Have you ever tasted a wine and felt that it just didn’t taste right? Sometimes wine flaws are fairly obvious, but occasionally you’ll encounter a bottle with a less obvious flaw. Should you keep drinking and see if it improves, or should you ask for a replacement?
Estimates on the proportion of bottles affected by cork taint vary from around 1 in 7 to 1 in 12. Of course, we can’t be certain – many people that encounter a corked bottle will not recognise it as such, and so rather than asking for a replacement, they will make a mental note that the wine is bad and ensure that they never buy it again. Cork taint is caused by bacteria in the cork, and is characterised by a musty ‘wet wool’ smell. It can be pungent and overpower the wine, or it can be relatively gentle and quite difficult to detect at first. Once the bottle has been opened the corked wine will deteriorate, so a bottle that you are unsure about initially might reveal itself to be tainted after a short period.
If cork taint is best characterised by a ‘wet wool’ taste, sulphur is best characterised as a ‘rotten egg’ smell. A wine with a sulphuric stink might improve on decanting, but if it refuses to lift then you’re going to want a replacement bottle.
Imagine uncorking a wine, leaving the bottle open for a week, and then drinking it – it wouldn’t taste very nice, would it? This is what oxidized wines taste like – oxidization happens because the bottle has been poorly sealed and air has crept into the wine. White wines are more susceptible since the tannins in reds play a role in preventing the wine becoming oxidized. It’s actually a more common fault than cork taint so if you can’t detect that ‘wet wool’ characteristic but your wine still doesn’t taste right, it could be an oxidized bottle.
Ask the sommelier
If you’re not enjoying the wine, ask yourself whether the wine has a flaw. If you can’t taste any fruit in the wine, or the fruit is overpowered by off-flavours, something is probably wrong. It’s absolutely fine to return it to your wine merchant (depending on their policy, of course) or if you’re in a restaurant, ask the sommelier to try it and get a replacement if appropriate.
Chateau Pontet-Canet, regularly regarded as one of the wines of Bordeaux that punches above its fifth growth status, suffered a blow recently as the 2012 vintage of its second wine Les Hauts de Pontet-Canet failed to gain AOC Pauillac status. Consequently it will be bottled as ‘Vin de France’.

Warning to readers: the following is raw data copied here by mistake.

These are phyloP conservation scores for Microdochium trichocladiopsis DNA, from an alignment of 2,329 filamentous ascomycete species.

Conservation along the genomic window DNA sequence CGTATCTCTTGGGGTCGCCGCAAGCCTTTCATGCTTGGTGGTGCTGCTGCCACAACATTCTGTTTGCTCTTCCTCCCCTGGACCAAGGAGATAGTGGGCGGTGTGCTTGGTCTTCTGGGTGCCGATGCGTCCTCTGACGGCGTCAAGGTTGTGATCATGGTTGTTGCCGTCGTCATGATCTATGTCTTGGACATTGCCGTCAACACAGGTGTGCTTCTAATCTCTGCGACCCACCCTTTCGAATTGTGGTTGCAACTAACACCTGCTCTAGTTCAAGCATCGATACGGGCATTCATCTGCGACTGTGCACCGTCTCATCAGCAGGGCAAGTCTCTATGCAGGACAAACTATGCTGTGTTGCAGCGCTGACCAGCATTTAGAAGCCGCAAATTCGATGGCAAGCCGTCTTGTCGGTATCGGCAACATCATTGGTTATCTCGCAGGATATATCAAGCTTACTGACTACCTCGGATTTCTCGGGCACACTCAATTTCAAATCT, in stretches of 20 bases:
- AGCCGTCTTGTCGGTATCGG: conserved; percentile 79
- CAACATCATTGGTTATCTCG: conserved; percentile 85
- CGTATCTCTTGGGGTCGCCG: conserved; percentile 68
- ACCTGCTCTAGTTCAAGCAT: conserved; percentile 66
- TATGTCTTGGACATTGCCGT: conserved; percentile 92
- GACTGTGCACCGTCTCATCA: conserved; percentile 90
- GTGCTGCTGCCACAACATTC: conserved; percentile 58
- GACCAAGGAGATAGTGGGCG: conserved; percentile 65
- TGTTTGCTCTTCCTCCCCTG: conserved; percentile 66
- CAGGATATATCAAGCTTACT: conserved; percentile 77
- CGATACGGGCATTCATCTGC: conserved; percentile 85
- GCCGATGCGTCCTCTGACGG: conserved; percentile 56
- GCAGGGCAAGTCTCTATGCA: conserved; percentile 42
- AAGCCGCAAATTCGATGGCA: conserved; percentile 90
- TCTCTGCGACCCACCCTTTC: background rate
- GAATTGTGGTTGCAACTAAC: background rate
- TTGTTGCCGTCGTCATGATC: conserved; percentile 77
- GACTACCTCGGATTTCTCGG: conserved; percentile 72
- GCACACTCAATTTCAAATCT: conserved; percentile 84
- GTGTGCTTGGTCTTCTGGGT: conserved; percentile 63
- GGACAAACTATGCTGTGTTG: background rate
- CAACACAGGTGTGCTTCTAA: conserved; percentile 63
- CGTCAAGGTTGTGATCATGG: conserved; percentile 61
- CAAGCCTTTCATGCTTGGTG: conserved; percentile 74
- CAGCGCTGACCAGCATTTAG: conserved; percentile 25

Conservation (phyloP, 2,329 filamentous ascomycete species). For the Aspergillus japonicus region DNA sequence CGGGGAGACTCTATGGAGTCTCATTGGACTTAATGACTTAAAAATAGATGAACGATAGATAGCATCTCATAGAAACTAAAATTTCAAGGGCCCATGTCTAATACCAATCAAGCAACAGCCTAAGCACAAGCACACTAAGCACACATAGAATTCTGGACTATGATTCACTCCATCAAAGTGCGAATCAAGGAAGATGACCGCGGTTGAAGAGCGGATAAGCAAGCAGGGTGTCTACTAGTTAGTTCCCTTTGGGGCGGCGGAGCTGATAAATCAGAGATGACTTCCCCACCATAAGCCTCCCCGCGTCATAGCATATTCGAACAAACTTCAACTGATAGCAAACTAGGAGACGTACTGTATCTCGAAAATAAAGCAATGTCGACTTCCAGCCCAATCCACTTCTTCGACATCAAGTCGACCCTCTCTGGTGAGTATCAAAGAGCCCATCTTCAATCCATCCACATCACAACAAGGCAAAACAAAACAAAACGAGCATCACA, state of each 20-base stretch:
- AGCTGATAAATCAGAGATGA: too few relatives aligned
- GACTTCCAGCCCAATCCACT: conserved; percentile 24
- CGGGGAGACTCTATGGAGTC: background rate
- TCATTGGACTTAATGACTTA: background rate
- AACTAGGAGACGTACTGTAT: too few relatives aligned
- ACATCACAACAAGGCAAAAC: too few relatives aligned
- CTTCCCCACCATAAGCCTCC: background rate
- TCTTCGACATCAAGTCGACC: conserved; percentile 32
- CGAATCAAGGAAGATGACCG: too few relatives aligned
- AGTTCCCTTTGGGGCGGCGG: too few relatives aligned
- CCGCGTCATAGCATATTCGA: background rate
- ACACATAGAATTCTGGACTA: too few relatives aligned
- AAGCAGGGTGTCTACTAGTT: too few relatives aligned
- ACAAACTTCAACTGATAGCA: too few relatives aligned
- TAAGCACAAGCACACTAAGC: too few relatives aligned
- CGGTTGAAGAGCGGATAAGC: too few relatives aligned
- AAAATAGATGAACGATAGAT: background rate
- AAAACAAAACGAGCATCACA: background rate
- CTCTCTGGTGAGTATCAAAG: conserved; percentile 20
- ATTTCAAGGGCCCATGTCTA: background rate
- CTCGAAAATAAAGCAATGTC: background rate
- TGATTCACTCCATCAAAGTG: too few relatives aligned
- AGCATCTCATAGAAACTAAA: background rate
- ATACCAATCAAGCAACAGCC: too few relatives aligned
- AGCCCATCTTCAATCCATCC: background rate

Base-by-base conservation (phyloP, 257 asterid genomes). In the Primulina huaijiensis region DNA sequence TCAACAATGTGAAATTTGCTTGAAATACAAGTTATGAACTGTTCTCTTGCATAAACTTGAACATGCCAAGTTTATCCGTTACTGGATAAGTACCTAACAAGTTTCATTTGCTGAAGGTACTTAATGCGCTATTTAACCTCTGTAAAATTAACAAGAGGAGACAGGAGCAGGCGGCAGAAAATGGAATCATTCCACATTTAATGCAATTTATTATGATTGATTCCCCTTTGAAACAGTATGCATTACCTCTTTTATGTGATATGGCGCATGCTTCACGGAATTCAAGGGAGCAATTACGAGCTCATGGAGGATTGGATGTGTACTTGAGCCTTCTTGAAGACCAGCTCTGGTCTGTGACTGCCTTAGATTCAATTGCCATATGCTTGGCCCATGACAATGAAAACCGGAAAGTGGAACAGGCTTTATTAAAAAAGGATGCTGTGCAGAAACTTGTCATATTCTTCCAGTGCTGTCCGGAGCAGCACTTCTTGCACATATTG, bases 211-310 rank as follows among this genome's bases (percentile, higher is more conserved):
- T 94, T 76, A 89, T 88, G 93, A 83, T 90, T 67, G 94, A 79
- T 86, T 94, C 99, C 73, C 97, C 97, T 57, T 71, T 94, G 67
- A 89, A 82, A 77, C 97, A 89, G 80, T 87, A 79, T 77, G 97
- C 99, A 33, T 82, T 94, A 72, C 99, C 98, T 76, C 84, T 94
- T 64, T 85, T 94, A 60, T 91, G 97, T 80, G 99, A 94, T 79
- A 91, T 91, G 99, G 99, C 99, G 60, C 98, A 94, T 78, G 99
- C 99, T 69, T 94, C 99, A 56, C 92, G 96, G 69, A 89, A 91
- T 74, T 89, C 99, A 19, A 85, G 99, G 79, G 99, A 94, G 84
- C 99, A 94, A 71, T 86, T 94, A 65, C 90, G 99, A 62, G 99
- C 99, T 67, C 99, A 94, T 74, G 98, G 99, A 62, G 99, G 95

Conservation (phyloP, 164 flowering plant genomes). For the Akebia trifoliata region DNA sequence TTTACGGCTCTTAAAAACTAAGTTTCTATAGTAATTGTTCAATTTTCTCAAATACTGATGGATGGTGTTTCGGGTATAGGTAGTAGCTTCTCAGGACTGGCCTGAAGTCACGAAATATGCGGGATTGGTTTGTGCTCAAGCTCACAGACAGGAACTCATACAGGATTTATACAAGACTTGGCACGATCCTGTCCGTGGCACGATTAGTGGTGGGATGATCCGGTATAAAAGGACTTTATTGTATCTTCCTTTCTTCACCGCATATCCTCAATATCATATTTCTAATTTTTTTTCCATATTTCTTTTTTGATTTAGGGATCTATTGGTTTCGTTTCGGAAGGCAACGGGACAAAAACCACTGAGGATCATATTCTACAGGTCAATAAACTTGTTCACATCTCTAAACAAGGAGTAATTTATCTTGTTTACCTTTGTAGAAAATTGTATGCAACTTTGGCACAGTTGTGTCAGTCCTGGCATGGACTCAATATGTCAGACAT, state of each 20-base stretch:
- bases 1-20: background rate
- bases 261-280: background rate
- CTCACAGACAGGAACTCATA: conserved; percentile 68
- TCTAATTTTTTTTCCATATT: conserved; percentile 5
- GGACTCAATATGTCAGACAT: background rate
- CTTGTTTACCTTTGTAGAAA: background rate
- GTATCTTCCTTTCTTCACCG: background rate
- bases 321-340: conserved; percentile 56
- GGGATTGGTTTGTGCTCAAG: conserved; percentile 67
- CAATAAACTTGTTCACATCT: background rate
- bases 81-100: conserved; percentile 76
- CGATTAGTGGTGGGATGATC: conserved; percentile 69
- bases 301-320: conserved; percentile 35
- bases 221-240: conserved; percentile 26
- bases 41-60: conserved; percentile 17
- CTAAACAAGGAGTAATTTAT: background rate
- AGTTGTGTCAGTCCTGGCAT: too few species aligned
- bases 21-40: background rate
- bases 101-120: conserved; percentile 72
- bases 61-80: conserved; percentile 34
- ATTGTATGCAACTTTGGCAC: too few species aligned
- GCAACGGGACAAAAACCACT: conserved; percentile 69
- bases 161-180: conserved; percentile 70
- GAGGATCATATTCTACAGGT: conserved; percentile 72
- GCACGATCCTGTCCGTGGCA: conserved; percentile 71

Second wines are made by many prolific Chateaux and are often considered to be wines for the consumer to enjoy while they are waiting for their top wines to mature – embodying the ‘house style’ of the Chateau in a wine that is approachable in its youth. Increasingly second wines of first growth Chateaux like Les Forts de Latour and Carruades de Lafite are being snapped up by the Chinese market.
Thinking outside the amphorae
Pontet –Canet’s owner Alfred Tesseron has expressed great surprise that his wine was rejected by the tasting panel responsible for approving or rejecting AOC status. Wines can be rejected if it is thought that they are not typical of the appellation they represent. A change did occur with Les Hauts de Pontet-Canet in 2012, in that the winery began using amphorae (large clay, gravel and limestone vessels) to age the wine, reducing their use of new oak. This may have contributed to the perception of the wine as not typical of its region.
Appellation rules dictate that when a wine is submitted for AOC Pauillac status is rejected, it cannot be sold under the lesser AOC Bordeaux label, so it is automatically relegated to Vin de France. Early signs suggest that in spite of the initial shock, sales of Les Hauts de Pontet-Canet 2012 will be largely unaffected.
Does status matter?
The fact that sales of Les Hauts de Pontet-Canet are likely to be unaffected raises the question as to how much AOC status matters. Whether it is AOC Pauillac or Vin de France, the wine still bears the name of Chateau Pontet-Canet, an undeniable stamp of quality. Elsewhere in France, many producers have become jaded with having their wines rejected by AOC panels and rather than bother with the expense and inconvenience, they choose to release their wines as Vin de France. This also gives them more freedom to experiment with wines that are perhaps less typical of the region.
Watching with interest